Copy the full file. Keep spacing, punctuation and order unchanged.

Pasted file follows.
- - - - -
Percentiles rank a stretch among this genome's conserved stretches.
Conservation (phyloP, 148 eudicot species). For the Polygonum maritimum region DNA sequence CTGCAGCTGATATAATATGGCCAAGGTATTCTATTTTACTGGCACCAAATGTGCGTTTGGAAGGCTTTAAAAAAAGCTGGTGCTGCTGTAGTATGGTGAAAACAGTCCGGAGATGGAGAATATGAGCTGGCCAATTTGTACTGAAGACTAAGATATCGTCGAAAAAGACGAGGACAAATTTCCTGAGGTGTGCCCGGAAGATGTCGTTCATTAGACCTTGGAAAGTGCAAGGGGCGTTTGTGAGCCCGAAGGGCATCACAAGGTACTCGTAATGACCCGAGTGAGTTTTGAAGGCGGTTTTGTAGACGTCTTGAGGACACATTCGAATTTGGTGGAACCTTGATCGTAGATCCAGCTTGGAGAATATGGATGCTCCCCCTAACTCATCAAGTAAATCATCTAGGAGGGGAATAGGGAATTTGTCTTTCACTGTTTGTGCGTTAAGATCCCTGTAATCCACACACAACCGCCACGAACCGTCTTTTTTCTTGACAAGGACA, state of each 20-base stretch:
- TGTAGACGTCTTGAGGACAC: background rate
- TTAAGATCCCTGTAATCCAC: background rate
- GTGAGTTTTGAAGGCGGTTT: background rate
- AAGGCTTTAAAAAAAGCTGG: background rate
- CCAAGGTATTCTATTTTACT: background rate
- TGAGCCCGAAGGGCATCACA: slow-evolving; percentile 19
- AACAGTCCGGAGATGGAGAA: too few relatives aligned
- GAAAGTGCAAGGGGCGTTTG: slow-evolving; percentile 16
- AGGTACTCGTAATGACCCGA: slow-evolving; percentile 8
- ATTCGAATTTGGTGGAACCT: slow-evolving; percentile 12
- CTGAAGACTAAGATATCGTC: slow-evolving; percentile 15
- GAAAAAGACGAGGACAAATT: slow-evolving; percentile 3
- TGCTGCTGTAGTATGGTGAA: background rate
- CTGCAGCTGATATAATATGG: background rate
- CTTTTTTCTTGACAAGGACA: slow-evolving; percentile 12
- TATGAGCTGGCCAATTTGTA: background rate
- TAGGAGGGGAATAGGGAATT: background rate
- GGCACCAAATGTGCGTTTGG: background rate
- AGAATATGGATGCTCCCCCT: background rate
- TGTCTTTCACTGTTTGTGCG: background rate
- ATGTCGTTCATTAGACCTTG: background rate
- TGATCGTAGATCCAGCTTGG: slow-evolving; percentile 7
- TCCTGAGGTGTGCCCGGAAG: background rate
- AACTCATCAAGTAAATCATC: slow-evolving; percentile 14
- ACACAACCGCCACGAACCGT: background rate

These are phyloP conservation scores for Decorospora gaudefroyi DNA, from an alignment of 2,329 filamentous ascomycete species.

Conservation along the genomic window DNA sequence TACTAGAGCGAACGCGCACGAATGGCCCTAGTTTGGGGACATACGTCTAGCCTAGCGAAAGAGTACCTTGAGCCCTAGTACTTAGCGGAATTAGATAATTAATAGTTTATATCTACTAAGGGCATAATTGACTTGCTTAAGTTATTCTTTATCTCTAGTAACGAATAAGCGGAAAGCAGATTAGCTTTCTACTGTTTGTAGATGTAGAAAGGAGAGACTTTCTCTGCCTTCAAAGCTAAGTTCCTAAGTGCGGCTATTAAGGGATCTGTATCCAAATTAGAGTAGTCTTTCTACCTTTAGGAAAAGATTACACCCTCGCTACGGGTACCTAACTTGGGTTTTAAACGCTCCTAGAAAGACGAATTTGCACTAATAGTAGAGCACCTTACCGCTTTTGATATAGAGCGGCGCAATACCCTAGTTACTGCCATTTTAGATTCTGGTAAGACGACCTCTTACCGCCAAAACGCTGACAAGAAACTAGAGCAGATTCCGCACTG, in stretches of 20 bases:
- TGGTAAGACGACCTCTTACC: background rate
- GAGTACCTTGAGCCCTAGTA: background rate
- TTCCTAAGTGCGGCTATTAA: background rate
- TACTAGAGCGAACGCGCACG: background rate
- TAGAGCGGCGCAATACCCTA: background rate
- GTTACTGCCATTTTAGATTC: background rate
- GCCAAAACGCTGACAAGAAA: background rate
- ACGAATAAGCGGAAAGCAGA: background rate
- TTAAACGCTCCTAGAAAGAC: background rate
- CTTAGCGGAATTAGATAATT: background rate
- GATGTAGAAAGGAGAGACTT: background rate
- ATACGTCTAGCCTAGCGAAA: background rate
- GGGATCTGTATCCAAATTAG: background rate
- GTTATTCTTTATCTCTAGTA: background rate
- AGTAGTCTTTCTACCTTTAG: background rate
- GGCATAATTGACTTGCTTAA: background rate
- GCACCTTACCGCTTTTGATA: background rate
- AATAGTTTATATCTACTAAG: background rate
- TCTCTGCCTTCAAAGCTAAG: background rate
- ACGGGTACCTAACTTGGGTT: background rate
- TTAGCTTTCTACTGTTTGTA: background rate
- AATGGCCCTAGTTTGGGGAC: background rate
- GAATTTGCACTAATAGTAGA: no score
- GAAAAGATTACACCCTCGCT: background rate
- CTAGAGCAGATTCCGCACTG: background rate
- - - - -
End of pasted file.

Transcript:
Percentiles rank a stretch among this genome's conserved stretches.
Conservation (phyloP, 148 eudicot species). For the Polygonum maritimum region DNA sequence CTGCAGCTGATATAATATGGCCAAGGTATTCTATTTTACTGGCACCAAATGTGCGTTTGGAAGGCTTTAAAAAAAGCTGGTGCTGCTGTAGTATGGTGAAAACAGTCCGGAGATGGAGAATATGAGCTGGCCAATTTGTACTGAAGACTAAGATATCGTCGAAAAAGACGAGGACAAATTTCCTGAGGTGTGCCCGGAAGATGTCGTTCATTAGACCTTGGAAAGTGCAAGGGGCGTTTGTGAGCCCGAAGGGCATCACAAGGTACTCGTAATGACCCGAGTGAGTTTTGAAGGCGGTTTTGTAGACGTCTTGAGGACACATTCGAATTTGGTGGAACCTTGATCGTAGATCCAGCTTGGAGAATATGGATGCTCCCCCTAACTCATCAAGTAAATCATCTAGGAGGGGAATAGGGAATTTGTCTTTCACTGTTTGTGCGTTAAGATCCCTGTAATCCACACACAACCGCCACGAACCGTCTTTTTTCTTGACAAGGACA, state of each 20-base stretch:
- TGTAGACGTCTTGAGGACAC: background rate
- TTAAGATCCCTGTAATCCAC: background rate
- GTGAGTTTTGAAGGCGGTTT: background rate
- AAGGCTTTAAAAAAAGCTGG: background rate
- CCAAGGTATTCTATTTTACT: background rate
- TGAGCCCGAAGGGCATCACA: slow-evolving; percentile 19
- AACAGTCCGGAGATGGAGAA: too few relatives aligned
- GAAAGTGCAAGGGGCGTTTG: slow-evolving; percentile 16
- AGGTACTCGTAATGACCCGA: slow-evolving; percentile 8
- ATTCGAATTTGGTGGAACCT: slow-evolving; percentile 12
- CTGAAGACTAAGATATCGTC: slow-evolving; percentile 15
- GAAAAAGACGAGGACAAATT: slow-evolving; percentile 3
- TGCTGCTGTAGTATGGTGAA: background rate
- CTGCAGCTGATATAATATGG: background rate
- CTTTTTTCTTGACAAGGACA: slow-evolving; percentile 12
- TATGAGCTGGCCAATTTGTA: background rate
- TAGGAGGGGAATAGGGAATT: background rate
- GGCACCAAATGTGCGTTTGG: background rate
- AGAATATGGATGCTCCCCCT: background rate
- TGTCTTTCACTGTTTGTGCG: background rate
- ATGTCGTTCATTAGACCTTG: background rate
- TGATCGTAGATCCAGCTTGG: slow-evolving; percentile 7
- TCCTGAGGTGTGCCCGGAAG: background rate
- AACTCATCAAGTAAATCATC: slow-evolving; percentile 14
- ACACAACCGCCACGAACCGT: background rate

These are phyloP conservation scores for Decorospora gaudefroyi DNA, from an alignment of 2,329 filamentous ascomycete species.

Conservation along the genomic window DNA sequence TACTAGAGCGAACGCGCACGAATGGCCCTAGTTTGGGGACATACGTCTAGCCTAGCGAAAGAGTACCTTGAGCCCTAGTACTTAGCGGAATTAGATAATTAATAGTTTATATCTACTAAGGGCATAATTGACTTGCTTAAGTTATTCTTTATCTCTAGTAACGAATAAGCGGAAAGCAGATTAGCTTTCTACTGTTTGTAGATGTAGAAAGGAGAGACTTTCTCTGCCTTCAAAGCTAAGTTCCTAAGTGCGGCTATTAAGGGATCTGTATCCAAATTAGAGTAGTCTTTCTACCTTTAGGAAAAGATTACACCCTCGCTACGGGTACCTAACTTGGGTTTTAAACGCTCCTAGAAAGACGAATTTGCACTAATAGTAGAGCACCTTACCGCTTTTGATATAGAGCGGCGCAATACCCTAGTTACTGCCATTTTAGATTCTGGTAAGACGACCTCTTACCGCCAAAACGCTGACAAGAAACTAGAGCAGATTCCGCACTG, in stretches of 20 bases:
- TGGTAAGACGACCTCTTACC: background rate
- GAGTACCTTGAGCCCTAGTA: background rate
- TTCCTAAGTGCGGCTATTAA: background rate
- TACTAGAGCGAACGCGCACG: background rate
- TAGAGCGGCGCAATACCCTA: background rate
- GTTACTGCCATTTTAGATTC: background rate
- GCCAAAACGCTGACAAGAAA: background rate
- ACGAATAAGCGGAAAGCAGA: background rate
- TTAAACGCTCCTAGAAAGAC: background rate
- CTTAGCGGAATTAGATAATT: background rate
- GATGTAGAAAGGAGAGACTT: background rate
- ATACGTCTAGCCTAGCGAAA: background rate
- GGGATCTGTATCCAAATTAG: background rate
- GTTATTCTTTATCTCTAGTA: background rate
- AGTAGTCTTTCTACCTTTAG: background rate
- GGCATAATTGACTTGCTTAA: background rate
- GCACCTTACCGCTTTTGATA: background rate
- AATAGTTTATATCTACTAAG: background rate
- TCTCTGCCTTCAAAGCTAAG: background rate
- ACGGGTACCTAACTTGGGTT: background rate
- TTAGCTTTCTACTGTTTGTA: background rate
- AATGGCCCTAGTTTGGGGAC: background rate
- GAATTTGCACTAATAGTAGA: no score
- GAAAAGATTACACCCTCGCT: background rate
- CTAGAGCAGATTCCGCACTG: background rate